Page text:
"Outside a dog a book is man's best friend, inside a dog it is too dark to read!" -Groucho Marx========="The person, be it gentleman or lady, who has not pleasure in a good novel, must be intolerably stupid." -Jane Austen========="I don’t believe in the kind of magic in my books. But I do believe something very magical can happen when you read a good book."-JK Rowling========"I spend a lot of time reading." -Bill Gates=========“Ahhh. Bed, book, kitten, sandwich. All one needed in life, really.” -Jacqueline Kelly=========

Thursday, November 10, 2011

A librarian's dilemma

The definition of dilemma: a situation requiring a choice between two equally undesirable alternatives.

That is where this librarian is right now, making a choice between two equally undesirable alternatives. The question---whether to put Habibi by Craig Thompson into circulation in my school library. What are the two equally undesirable alternatives, you ask? Let me explain, but first let me tell you about the book.
Sprawling across an epic landscape of deserts, harems, and modern industrial clutter, HABIBI tells the tale of Dodola and Zam, refugee child slaves bound to each other by chance, by circumstance, and by the love that grows between them.

At once contemporary and timeless, HABIBI gives us a love story of astounding resonance: a parable about our relationship to the natural world, the cultural divide between the first and third worlds, the common heritage of Christianity and Islam, and, most potently, the magic of storytelling. -Craig Thompson's Habibi webpage
S.I. Rosenbaum, a reviewer for the Boston Phoenix, said this about Thompson and Habibi:
“Craig Thompson's new graphic novel, Habibi, is a masterpiece. This isn't an opinion. This book is a gorgeous object; to make it, Thompson apparently covered himself in honey and rolled around in a thousand years of Arabic calligraphy and Islamic art, and the result is breathtaking.”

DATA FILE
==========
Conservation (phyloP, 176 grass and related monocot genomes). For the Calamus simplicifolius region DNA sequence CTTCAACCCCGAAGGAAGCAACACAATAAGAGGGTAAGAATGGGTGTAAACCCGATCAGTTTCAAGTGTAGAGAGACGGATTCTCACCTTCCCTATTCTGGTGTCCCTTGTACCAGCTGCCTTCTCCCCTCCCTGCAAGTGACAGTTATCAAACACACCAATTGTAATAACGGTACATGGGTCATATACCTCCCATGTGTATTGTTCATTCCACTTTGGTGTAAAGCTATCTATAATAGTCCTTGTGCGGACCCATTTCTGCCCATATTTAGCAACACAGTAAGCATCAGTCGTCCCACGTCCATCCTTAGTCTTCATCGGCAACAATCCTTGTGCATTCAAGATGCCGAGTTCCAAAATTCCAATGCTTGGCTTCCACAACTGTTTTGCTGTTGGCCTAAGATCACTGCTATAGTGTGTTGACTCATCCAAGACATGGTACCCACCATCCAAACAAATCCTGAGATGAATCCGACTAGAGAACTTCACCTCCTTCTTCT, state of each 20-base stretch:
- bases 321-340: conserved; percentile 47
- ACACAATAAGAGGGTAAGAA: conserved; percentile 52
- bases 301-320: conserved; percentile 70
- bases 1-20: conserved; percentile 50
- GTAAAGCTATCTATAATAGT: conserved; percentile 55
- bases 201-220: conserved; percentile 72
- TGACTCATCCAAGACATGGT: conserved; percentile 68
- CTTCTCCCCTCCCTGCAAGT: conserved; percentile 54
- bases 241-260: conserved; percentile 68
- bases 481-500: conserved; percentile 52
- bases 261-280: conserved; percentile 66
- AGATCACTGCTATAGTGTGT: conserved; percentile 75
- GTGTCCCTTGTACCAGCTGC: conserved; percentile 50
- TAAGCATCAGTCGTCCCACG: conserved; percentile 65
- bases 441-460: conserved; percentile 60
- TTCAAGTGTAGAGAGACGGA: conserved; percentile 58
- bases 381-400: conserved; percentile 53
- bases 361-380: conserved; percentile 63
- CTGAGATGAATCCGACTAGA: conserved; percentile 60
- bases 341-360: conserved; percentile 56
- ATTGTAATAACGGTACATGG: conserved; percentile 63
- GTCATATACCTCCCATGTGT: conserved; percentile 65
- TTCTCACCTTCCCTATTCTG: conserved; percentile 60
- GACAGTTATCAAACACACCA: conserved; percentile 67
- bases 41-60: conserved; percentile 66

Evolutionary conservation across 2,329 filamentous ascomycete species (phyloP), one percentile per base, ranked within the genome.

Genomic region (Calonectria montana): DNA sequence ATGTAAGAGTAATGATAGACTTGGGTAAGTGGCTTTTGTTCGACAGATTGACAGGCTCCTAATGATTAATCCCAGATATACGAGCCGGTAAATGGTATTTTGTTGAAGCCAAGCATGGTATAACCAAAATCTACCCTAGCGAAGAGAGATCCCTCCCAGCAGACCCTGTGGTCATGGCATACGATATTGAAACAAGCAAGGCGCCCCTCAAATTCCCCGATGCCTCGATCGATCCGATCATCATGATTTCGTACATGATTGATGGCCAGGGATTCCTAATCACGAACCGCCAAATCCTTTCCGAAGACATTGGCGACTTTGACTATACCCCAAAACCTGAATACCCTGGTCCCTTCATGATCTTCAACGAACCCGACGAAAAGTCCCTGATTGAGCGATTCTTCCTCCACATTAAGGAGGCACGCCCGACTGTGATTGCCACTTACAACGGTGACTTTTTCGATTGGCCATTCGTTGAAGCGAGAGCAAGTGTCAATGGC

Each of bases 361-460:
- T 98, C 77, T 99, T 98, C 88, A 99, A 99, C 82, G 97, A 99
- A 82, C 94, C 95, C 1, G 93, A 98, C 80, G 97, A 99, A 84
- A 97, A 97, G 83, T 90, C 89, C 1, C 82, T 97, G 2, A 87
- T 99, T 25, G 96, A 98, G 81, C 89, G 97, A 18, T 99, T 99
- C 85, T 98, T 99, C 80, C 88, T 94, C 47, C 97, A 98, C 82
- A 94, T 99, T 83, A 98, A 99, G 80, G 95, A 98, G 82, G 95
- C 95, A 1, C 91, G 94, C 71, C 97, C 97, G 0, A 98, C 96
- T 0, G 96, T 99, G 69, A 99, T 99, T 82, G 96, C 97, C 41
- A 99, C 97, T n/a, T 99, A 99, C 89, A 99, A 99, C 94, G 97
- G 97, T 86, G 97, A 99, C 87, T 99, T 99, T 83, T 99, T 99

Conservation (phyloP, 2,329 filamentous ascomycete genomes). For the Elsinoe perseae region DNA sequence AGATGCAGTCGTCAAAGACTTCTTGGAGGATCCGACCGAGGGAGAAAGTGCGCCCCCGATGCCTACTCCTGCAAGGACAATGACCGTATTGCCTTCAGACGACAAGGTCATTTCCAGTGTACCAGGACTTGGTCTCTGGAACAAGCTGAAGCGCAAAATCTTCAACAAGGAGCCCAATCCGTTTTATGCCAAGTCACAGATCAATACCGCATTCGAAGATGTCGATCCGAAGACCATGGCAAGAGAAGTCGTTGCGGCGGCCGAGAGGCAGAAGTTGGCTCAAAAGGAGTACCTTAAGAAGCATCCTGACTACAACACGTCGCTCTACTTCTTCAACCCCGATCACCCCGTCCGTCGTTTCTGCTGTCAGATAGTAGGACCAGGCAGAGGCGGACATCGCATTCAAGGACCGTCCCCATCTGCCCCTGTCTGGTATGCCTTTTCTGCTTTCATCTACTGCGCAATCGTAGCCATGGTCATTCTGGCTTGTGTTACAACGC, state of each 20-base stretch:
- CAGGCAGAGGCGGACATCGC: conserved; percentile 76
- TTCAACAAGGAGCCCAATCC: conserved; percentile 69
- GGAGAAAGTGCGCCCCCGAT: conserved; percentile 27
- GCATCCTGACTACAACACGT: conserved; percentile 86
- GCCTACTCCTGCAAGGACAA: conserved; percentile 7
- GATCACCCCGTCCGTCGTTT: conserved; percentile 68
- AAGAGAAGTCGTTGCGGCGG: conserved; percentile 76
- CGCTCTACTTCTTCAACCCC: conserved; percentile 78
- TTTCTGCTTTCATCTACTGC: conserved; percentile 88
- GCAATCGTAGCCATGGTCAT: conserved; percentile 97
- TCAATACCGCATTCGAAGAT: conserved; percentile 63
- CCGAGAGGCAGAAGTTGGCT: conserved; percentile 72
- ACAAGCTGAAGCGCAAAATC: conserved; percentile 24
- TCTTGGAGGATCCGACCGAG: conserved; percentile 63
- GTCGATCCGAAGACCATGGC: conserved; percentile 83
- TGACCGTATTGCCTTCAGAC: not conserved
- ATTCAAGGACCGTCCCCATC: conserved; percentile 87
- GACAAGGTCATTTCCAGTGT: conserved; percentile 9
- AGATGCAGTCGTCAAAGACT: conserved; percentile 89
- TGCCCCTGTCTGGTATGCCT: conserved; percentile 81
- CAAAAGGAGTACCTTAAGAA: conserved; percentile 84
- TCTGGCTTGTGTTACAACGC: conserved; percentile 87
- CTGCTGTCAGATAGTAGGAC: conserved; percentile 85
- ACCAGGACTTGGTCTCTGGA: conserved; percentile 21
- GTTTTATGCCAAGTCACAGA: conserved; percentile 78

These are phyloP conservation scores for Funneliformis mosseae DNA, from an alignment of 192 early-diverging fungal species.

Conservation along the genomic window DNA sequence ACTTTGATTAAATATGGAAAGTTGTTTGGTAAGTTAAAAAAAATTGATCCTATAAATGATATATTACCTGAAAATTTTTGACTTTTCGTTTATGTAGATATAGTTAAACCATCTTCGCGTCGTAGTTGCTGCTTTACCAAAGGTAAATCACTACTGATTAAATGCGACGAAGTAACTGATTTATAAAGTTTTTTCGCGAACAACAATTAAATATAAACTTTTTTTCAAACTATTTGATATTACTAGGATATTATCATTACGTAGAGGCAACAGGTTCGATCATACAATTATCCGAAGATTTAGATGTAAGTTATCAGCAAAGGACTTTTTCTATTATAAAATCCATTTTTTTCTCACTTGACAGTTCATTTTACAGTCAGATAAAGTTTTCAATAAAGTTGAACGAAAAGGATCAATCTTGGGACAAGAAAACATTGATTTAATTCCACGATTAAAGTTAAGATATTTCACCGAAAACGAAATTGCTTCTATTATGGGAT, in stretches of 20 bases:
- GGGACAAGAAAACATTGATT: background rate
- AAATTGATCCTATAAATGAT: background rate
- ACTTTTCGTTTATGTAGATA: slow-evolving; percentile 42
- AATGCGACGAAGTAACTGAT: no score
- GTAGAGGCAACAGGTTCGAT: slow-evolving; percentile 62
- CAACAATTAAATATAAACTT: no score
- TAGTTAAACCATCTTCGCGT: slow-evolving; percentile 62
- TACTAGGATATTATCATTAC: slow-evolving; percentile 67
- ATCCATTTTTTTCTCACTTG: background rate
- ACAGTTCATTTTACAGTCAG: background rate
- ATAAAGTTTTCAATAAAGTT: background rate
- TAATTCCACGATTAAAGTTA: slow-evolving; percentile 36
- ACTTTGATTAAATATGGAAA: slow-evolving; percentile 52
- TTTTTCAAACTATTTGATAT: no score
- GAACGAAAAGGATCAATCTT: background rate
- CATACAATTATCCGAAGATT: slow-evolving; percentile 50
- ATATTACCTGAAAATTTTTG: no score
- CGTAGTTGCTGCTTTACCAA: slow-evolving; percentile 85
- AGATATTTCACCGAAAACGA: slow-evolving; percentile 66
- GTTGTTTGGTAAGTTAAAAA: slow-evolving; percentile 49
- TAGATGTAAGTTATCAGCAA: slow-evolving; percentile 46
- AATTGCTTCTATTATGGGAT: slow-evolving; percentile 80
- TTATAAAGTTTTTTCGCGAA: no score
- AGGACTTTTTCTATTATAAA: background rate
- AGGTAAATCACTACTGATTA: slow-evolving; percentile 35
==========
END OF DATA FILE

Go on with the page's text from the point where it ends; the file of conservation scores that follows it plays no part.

I know. It sounds lovely.  It is lovely.  Craig Thompson is a master at illustrations and his graphic novels are amazing.  This book is no exception. 600+ pages in length with amazing illustrations and a dramatic story line, this seems like the perfect book for a high school library. It would be a perfect book for us EXCEPT for one rather large-ish problem.  SEX.  There is lots of it in the book and when there is sex in a graphic novel, well, er-r-r, the results are graphic.

Last Tuesday the Top Ten Tuesday meme asked the question "What are the titles of books that made you feel uncomfortable?" This book would have made the list.  I was very uncomfortable while reading it.  I couldn't get comfortable with the volume of graphic sex acts in the book.  And I'm pretty sure that parents of my high school students wouldn't be comfortable with it, either. Therein lies the dilemma.  To return a book that has a fantastic storyline and wonderful illustrations by a very talented author/illustrator (bad choice) or keep it even though it really is too graphic for the population (another bad choice.) As a public school librarian I am charged with selecting books for our collection which match the curriculum and the values of the community, but I am also a believer in the anti-censorship aspect of the 1st amendment.

What to do, what to do?  It is a dilemma.  Whatever I choose, it will be a bad choice.

Your thoughts?

PS.  Go to Craig Thompson's webpage and take a look at the art, the reviews, the process of making Habibi.  Of particular interest to me is that none of the example illustrations on his page include sex scenes.  Hmmmmm....


  1. That is tough, I have absolutely no advice. Sorry. Good luck.

  2. I think the solution is to send it back. As a public high school you need to consider your audience. If Habibi is designed for a mature/adult audience it is better placed at a public library where some of the patrons are adults, thus justifying the purchase. You can't buy every book you want for your library because of limited funds. Don't feel guilty. Tough choice, though.